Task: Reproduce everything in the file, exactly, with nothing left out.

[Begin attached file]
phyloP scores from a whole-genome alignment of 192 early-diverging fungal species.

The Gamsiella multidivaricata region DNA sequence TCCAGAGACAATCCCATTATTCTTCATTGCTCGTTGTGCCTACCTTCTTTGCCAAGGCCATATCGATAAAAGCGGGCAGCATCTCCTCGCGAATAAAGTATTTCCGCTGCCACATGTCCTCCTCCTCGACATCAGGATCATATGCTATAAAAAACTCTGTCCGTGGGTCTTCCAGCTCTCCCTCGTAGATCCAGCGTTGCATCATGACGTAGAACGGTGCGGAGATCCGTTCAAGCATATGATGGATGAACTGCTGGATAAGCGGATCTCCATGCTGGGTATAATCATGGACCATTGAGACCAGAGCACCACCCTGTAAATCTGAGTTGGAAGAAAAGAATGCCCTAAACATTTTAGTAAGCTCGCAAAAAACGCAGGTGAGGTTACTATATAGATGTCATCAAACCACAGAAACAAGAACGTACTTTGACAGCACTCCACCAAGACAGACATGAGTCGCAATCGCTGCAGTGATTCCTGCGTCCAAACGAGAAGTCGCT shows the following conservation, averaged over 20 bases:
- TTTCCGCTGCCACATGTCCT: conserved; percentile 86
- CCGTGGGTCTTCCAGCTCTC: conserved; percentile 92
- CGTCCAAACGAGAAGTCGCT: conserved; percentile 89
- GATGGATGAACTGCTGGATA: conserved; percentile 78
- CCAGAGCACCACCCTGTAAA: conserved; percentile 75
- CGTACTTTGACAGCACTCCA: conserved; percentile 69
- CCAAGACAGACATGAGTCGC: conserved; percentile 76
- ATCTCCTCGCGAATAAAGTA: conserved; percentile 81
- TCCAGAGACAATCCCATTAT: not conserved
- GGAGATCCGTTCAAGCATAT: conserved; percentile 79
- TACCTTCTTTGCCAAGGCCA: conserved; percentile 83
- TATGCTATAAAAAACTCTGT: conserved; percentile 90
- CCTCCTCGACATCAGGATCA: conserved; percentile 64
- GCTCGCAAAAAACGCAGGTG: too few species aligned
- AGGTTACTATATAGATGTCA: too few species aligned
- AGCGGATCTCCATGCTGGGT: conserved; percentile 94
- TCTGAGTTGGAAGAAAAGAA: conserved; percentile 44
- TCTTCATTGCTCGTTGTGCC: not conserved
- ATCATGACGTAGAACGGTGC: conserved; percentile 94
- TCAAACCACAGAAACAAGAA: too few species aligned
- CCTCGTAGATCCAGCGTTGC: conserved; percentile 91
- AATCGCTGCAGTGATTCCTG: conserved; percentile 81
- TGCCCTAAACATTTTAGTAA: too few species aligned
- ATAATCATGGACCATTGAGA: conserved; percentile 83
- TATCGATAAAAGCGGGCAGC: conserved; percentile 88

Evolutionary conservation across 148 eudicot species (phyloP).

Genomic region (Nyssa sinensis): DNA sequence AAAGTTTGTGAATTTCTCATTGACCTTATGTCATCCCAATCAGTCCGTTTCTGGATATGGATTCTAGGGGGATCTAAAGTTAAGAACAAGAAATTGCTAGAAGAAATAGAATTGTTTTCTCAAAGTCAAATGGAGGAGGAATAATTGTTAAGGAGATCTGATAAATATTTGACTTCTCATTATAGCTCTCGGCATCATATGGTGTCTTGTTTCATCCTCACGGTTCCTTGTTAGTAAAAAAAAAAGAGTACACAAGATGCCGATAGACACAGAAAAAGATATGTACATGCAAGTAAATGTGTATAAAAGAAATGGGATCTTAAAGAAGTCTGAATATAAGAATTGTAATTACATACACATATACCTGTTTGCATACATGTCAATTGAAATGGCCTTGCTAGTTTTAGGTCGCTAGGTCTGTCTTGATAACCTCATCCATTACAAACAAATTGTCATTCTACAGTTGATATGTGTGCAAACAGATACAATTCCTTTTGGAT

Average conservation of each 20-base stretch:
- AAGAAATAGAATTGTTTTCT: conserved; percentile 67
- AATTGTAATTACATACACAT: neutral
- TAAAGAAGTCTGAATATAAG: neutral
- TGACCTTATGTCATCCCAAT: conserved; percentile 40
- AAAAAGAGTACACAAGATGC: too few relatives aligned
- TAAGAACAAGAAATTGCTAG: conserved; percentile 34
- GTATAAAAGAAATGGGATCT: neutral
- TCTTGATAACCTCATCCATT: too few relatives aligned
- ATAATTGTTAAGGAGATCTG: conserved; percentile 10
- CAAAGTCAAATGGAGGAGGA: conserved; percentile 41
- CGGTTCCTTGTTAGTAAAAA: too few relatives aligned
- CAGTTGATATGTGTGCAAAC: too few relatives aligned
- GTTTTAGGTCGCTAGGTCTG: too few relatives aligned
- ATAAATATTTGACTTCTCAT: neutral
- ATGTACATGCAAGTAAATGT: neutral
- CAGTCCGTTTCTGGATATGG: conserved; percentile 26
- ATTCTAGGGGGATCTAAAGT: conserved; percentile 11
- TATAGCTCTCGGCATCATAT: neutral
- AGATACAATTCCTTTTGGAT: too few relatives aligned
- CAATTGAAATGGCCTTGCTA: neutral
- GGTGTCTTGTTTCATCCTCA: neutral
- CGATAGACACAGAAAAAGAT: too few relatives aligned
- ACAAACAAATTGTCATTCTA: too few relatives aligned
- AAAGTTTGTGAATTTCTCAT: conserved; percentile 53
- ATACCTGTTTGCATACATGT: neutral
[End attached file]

phyloP scores from a whole-genome alignment of 192 early-diverging fungal species.

The Gamsiella multidivaricata region DNA sequence TCCAGAGACAATCCCATTATTCTTCATTGCTCGTTGTGCCTACCTTCTTTGCCAAGGCCATATCGATAAAAGCGGGCAGCATCTCCTCGCGAATAAAGTATTTCCGCTGCCACATGTCCTCCTCCTCGACATCAGGATCATATGCTATAAAAAACTCTGTCCGTGGGTCTTCCAGCTCTCCCTCGTAGATCCAGCGTTGCATCATGACGTAGAACGGTGCGGAGATCCGTTCAAGCATATGATGGATGAACTGCTGGATAAGCGGATCTCCATGCTGGGTATAATCATGGACCATTGAGACCAGAGCACCACCCTGTAAATCTGAGTTGGAAGAAAAGAATGCCCTAAACATTTTAGTAAGCTCGCAAAAAACGCAGGTGAGGTTACTATATAGATGTCATCAAACCACAGAAACAAGAACGTACTTTGACAGCACTCCACCAAGACAGACATGAGTCGCAATCGCTGCAGTGATTCCTGCGTCCAAACGAGAAGTCGCT shows the following conservation, averaged over 20 bases:
- TTTCCGCTGCCACATGTCCT: conserved; percentile 86
- CCGTGGGTCTTCCAGCTCTC: conserved; percentile 92
- CGTCCAAACGAGAAGTCGCT: conserved; percentile 89
- GATGGATGAACTGCTGGATA: conserved; percentile 78
- CCAGAGCACCACCCTGTAAA: conserved; percentile 75
- CGTACTTTGACAGCACTCCA: conserved; percentile 69
- CCAAGACAGACATGAGTCGC: conserved; percentile 76
- ATCTCCTCGCGAATAAAGTA: conserved; percentile 81
- TCCAGAGACAATCCCATTAT: not conserved
- GGAGATCCGTTCAAGCATAT: conserved; percentile 79
- TACCTTCTTTGCCAAGGCCA: conserved; percentile 83
- TATGCTATAAAAAACTCTGT: conserved; percentile 90
- CCTCCTCGACATCAGGATCA: conserved; percentile 64
- GCTCGCAAAAAACGCAGGTG: too few species aligned
- AGGTTACTATATAGATGTCA: too few species aligned
- AGCGGATCTCCATGCTGGGT: conserved; percentile 94
- TCTGAGTTGGAAGAAAAGAA: conserved; percentile 44
- TCTTCATTGCTCGTTGTGCC: not conserved
- ATCATGACGTAGAACGGTGC: conserved; percentile 94
- TCAAACCACAGAAACAAGAA: too few species aligned
- CCTCGTAGATCCAGCGTTGC: conserved; percentile 91
- AATCGCTGCAGTGATTCCTG: conserved; percentile 81
- TGCCCTAAACATTTTAGTAA: too few species aligned
- ATAATCATGGACCATTGAGA: conserved; percentile 83
- TATCGATAAAAGCGGGCAGC: conserved; percentile 88

Evolutionary conservation across 148 eudicot species (phyloP).

Genomic region (Nyssa sinensis): DNA sequence AAAGTTTGTGAATTTCTCATTGACCTTATGTCATCCCAATCAGTCCGTTTCTGGATATGGATTCTAGGGGGATCTAAAGTTAAGAACAAGAAATTGCTAGAAGAAATAGAATTGTTTTCTCAAAGTCAAATGGAGGAGGAATAATTGTTAAGGAGATCTGATAAATATTTGACTTCTCATTATAGCTCTCGGCATCATATGGTGTCTTGTTTCATCCTCACGGTTCCTTGTTAGTAAAAAAAAAAGAGTACACAAGATGCCGATAGACACAGAAAAAGATATGTACATGCAAGTAAATGTGTATAAAAGAAATGGGATCTTAAAGAAGTCTGAATATAAGAATTGTAATTACATACACATATACCTGTTTGCATACATGTCAATTGAAATGGCCTTGCTAGTTTTAGGTCGCTAGGTCTGTCTTGATAACCTCATCCATTACAAACAAATTGTCATTCTACAGTTGATATGTGTGCAAACAGATACAATTCCTTTTGGAT

Average conservation of each 20-base stretch:
- AAGAAATAGAATTGTTTTCT: conserved; percentile 67
- AATTGTAATTACATACACAT: neutral
- TAAAGAAGTCTGAATATAAG: neutral
- TGACCTTATGTCATCCCAAT: conserved; percentile 40
- AAAAAGAGTACACAAGATGC: too few relatives aligned
- TAAGAACAAGAAATTGCTAG: conserved; percentile 34
- GTATAAAAGAAATGGGATCT: neutral
- TCTTGATAACCTCATCCATT: too few relatives aligned
- ATAATTGTTAAGGAGATCTG: conserved; percentile 10
- CAAAGTCAAATGGAGGAGGA: conserved; percentile 41
- CGGTTCCTTGTTAGTAAAAA: too few relatives aligned
- CAGTTGATATGTGTGCAAAC: too few relatives aligned
- GTTTTAGGTCGCTAGGTCTG: too few relatives aligned
- ATAAATATTTGACTTCTCAT: neutral
- ATGTACATGCAAGTAAATGT: neutral
- CAGTCCGTTTCTGGATATGG: conserved; percentile 26
- ATTCTAGGGGGATCTAAAGT: conserved; percentile 11
- TATAGCTCTCGGCATCATAT: neutral
- AGATACAATTCCTTTTGGAT: too few relatives aligned
- CAATTGAAATGGCCTTGCTA: neutral
- GGTGTCTTGTTTCATCCTCA: neutral
- CGATAGACACAGAAAAAGAT: too few relatives aligned
- ACAAACAAATTGTCATTCTA: too few relatives aligned
- AAAGTTTGTGAATTTCTCAT: conserved; percentile 53
- ATACCTGTTTGCATACATGT: neutral